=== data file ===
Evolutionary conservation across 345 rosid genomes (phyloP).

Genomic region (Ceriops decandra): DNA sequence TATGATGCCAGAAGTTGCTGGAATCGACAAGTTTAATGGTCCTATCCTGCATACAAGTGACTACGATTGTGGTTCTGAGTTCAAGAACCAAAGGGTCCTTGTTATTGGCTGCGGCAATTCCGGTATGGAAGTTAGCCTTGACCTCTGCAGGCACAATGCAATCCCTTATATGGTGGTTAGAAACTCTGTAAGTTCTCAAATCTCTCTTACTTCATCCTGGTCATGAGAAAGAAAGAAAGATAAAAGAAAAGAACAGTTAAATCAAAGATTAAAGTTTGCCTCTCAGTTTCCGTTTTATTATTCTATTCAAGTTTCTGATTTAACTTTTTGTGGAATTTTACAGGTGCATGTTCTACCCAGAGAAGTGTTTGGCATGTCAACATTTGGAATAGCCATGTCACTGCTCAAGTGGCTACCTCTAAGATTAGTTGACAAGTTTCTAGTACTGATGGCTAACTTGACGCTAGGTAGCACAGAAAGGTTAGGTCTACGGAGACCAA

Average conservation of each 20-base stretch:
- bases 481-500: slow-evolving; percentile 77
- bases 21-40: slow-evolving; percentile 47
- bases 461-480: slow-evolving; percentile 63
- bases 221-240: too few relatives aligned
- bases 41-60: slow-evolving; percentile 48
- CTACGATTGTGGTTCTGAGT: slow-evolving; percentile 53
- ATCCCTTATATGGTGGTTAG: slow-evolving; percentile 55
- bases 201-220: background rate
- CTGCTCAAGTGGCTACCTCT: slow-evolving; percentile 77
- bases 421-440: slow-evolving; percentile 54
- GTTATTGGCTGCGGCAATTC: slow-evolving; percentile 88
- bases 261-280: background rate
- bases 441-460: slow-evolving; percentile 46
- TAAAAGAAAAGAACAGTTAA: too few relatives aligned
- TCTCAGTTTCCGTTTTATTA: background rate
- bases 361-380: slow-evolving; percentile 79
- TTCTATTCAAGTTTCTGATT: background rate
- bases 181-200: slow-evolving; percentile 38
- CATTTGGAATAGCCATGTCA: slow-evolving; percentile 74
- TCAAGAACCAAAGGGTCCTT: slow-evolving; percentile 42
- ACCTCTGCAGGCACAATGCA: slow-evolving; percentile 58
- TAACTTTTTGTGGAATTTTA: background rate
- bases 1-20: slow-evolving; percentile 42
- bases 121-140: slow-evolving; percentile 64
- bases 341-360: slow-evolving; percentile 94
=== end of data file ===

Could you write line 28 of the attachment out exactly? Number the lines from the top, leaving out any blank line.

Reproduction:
- bases 341-360: slow-evolving; percentile 94